If there’s any confusion during the process, you can also skip the rapid repeat tests and go straight to your doctor or get a PCR test, the FDA says. However the CDC notes that people who have had COVID-19 can continue to test positive on PCR tests for up to 90 days, so it can be difficult to use a PCR test to diagnose a new coronavirus infection.

If you took antiviral medications, such as Paxlovid, you may test positive just a few days after getting a negative result. This is a phenomenon called Paxlovid rebound or rebound of COVID-19. Sometimes people’s symptoms return along with the positive rebound test, but not always.

The only situation in which you wouldn’t assume a faint line on a rapid test is positive is if it turns positive after the allotted testing period, Garner said. “If you left the test for two hours, you can have a false-positive junction,” she explained. “But if the test is done correctly, any line, no matter how faint, is a true positive.”

Also, keep an eye on the expiration date of the rapid tests you are using. If you use a home test after its expiration date, you may not get accurate results. the FDA has information about shelf life and expiration dates, including some that have been extended for several months, for all the home tests you have authorized.

Does it matter if the line on your COVID-19 test is very dark?

In theory, “the more viral proteins there are, the darker the line will be,” Garner said. And from there, you might conclude that you are more or less contagious or that you might have a milder or more severe infection depending on how dark or faint your line is.

But these tests weren’t actually designed to measure any of that, experts said. “These antigen tests … are not designed to give an estimate of ‘Is there a lot of virus or is there a little virus?'” Volk explained.

They are really meant to be read as a binary: positive or negative.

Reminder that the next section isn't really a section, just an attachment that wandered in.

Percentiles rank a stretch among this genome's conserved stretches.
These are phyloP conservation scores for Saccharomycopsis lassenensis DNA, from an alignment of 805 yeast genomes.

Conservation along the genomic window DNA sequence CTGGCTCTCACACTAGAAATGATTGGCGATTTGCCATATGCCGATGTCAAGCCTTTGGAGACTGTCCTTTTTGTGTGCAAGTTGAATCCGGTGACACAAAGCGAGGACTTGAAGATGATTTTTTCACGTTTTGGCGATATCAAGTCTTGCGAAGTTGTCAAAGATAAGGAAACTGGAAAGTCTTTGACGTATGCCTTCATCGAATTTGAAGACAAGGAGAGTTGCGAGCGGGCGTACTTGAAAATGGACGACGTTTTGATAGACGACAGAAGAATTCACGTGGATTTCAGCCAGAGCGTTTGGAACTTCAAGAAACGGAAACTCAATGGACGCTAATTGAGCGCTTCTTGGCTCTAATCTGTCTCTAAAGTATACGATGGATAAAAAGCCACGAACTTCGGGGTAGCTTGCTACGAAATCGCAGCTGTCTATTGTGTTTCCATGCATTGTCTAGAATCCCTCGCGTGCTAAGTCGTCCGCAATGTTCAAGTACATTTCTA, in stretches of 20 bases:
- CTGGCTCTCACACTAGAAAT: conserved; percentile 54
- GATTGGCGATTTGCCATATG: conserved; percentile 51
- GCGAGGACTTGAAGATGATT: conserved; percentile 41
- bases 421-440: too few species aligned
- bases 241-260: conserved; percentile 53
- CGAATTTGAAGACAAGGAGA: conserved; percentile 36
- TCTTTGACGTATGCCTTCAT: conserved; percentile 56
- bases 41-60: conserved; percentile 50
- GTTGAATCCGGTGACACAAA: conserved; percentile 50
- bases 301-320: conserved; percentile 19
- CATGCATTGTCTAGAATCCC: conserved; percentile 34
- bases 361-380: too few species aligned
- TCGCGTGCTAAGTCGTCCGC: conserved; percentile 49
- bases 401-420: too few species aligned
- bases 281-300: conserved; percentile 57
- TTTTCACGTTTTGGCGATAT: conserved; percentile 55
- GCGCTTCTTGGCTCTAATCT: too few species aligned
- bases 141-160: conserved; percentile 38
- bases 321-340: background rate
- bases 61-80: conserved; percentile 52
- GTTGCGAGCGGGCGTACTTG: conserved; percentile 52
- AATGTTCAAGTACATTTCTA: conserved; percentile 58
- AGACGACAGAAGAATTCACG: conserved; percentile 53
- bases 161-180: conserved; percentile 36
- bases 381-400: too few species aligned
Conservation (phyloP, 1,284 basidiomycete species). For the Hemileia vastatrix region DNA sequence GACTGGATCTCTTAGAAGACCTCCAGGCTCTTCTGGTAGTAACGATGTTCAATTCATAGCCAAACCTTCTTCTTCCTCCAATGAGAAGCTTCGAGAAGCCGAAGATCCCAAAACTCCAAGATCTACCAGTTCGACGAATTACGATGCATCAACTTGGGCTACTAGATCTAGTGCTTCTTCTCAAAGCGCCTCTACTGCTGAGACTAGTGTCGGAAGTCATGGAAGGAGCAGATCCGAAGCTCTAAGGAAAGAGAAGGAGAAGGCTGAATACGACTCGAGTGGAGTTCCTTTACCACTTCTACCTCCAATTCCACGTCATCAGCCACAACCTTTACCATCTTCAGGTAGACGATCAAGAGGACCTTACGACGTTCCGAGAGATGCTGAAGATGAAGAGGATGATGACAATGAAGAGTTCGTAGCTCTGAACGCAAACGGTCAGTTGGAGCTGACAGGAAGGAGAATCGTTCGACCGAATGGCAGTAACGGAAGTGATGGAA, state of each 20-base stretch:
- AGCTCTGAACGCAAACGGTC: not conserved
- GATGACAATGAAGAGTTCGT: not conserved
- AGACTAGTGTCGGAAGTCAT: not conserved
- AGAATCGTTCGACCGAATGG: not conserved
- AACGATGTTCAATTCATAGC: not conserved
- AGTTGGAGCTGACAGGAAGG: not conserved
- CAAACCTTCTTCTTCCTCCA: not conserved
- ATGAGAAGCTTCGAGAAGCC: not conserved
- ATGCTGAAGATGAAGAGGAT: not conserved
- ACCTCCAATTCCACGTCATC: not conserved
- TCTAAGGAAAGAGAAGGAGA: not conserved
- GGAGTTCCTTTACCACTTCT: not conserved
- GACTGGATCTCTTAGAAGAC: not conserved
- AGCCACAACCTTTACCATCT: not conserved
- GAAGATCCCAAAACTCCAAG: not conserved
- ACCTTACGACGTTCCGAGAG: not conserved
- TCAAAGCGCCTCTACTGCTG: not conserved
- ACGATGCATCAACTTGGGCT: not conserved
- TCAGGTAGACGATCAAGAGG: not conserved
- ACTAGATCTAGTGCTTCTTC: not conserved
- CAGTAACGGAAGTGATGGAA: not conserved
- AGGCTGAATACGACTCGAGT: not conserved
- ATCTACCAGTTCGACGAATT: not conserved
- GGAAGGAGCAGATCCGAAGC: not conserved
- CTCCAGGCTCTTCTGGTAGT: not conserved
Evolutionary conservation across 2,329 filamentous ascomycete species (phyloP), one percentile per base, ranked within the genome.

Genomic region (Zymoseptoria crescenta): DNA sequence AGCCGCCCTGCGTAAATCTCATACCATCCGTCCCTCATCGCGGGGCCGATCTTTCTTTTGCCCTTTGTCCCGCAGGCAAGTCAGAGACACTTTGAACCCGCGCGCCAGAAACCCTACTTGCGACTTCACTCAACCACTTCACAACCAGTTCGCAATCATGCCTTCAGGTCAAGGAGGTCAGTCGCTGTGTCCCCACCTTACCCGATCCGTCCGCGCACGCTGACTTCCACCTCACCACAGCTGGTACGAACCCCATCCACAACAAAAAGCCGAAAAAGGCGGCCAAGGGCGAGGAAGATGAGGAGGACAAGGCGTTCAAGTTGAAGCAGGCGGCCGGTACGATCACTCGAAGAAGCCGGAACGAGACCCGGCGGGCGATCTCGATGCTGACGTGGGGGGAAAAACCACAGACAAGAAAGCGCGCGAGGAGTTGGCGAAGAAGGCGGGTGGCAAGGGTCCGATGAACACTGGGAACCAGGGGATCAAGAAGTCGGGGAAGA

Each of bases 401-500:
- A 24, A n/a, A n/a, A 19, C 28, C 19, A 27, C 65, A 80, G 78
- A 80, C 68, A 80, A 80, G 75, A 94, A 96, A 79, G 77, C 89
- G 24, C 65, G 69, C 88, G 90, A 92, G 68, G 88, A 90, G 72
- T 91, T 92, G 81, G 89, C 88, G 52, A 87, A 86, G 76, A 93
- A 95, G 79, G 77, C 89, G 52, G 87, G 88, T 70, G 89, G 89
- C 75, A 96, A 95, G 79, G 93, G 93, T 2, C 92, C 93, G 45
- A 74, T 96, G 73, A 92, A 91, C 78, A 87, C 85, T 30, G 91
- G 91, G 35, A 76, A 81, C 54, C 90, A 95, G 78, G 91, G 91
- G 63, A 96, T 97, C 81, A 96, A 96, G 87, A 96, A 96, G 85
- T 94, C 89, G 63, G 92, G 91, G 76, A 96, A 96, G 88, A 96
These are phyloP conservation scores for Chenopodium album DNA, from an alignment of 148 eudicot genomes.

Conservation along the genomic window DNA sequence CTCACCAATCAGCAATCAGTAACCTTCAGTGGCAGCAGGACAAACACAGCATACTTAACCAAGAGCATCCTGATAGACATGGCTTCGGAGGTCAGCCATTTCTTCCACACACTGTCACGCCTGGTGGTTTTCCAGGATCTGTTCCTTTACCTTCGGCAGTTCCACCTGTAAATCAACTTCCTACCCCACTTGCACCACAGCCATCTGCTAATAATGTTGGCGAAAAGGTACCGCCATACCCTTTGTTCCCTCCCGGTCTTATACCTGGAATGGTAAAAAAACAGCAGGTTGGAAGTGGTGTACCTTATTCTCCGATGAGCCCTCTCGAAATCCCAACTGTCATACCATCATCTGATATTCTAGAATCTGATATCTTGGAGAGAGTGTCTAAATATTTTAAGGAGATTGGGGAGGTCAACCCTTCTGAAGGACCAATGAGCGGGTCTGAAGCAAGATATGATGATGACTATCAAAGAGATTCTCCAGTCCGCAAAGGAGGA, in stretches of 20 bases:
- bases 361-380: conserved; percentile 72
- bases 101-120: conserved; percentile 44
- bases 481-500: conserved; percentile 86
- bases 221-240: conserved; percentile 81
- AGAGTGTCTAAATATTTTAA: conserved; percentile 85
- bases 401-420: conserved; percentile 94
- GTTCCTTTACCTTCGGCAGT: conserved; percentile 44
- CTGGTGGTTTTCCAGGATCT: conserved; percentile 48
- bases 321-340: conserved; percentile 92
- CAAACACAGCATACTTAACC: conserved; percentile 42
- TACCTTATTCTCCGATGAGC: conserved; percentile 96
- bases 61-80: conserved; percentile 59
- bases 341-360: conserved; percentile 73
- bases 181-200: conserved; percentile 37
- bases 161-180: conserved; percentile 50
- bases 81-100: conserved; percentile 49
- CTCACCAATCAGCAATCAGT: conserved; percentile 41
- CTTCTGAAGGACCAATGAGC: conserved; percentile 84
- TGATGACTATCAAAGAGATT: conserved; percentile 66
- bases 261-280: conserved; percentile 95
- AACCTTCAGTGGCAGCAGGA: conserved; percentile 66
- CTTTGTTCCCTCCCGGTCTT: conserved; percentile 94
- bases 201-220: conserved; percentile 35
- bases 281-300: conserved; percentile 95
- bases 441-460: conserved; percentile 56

“We have some of these tests in our lab that we run as medical tests, and we don’t interpret the strength of the (line) at all,” Mathers added. In addition, there are many other reasons a test line might be darker or lighter that have nothing to do with the actual amount of viral particles in your body, he said.

For example, the consistency of the mucus in the nose can affect how much of those viral proteins accumulate. “So you may have a viral antigen load in your nose,” but that may not be an accurate reflection of how much virus is actually circulating in your system because your mucus is so thick, Mathers explained. (Mucus, like saliva, can be thicker or thinner depending on how hydrated you areshe said.)

Also, the pH of your nasal ecosystem “could change how well the virus binds,” he said. “All of those variables in human specimens can alter how the test reads.”

The ambient temperature when you test, as well as how the tests are stored, can also affect the results, as TODAY explained above.

We know that early in infection, people can be very contagious and have a lighter line on their rapid antigen test, or not be positive at all. they can even have symptoms for a few days before testing positive. “People can have severe COVID infections and a weak line, and people can have mild COVID infections and a very deep red line,” Volk said.

With the convenience and availability of rapid tests, it’s understandable that people want to use them in ways that aren’t necessarily intended, Garner said. “People are trying to use antigen tests not only to help diagnose the disease, but also to help their behavior after they’ve been infected.” That is especially true in those difficult situations where people may be pressured to return to work. or have to make difficult decisions about participating in other activities, even if they are still testing positivehe said.

But you shouldn’t use the lightness or darkness of the line in your test to direct its behavior because the tests simply aren’t designed or FDA-cleared for that, Volk and Mathers agreed.

If your line is lighter, for example, that doesn’t mean you can ignore other precautions, like masking. “You can’t really get actionable information (by looking at whether your line is lighter or darker),” Volk explained.

If it’s positive, it’s positive, and you can probably leave it at that.

This article was originally published on HOY.com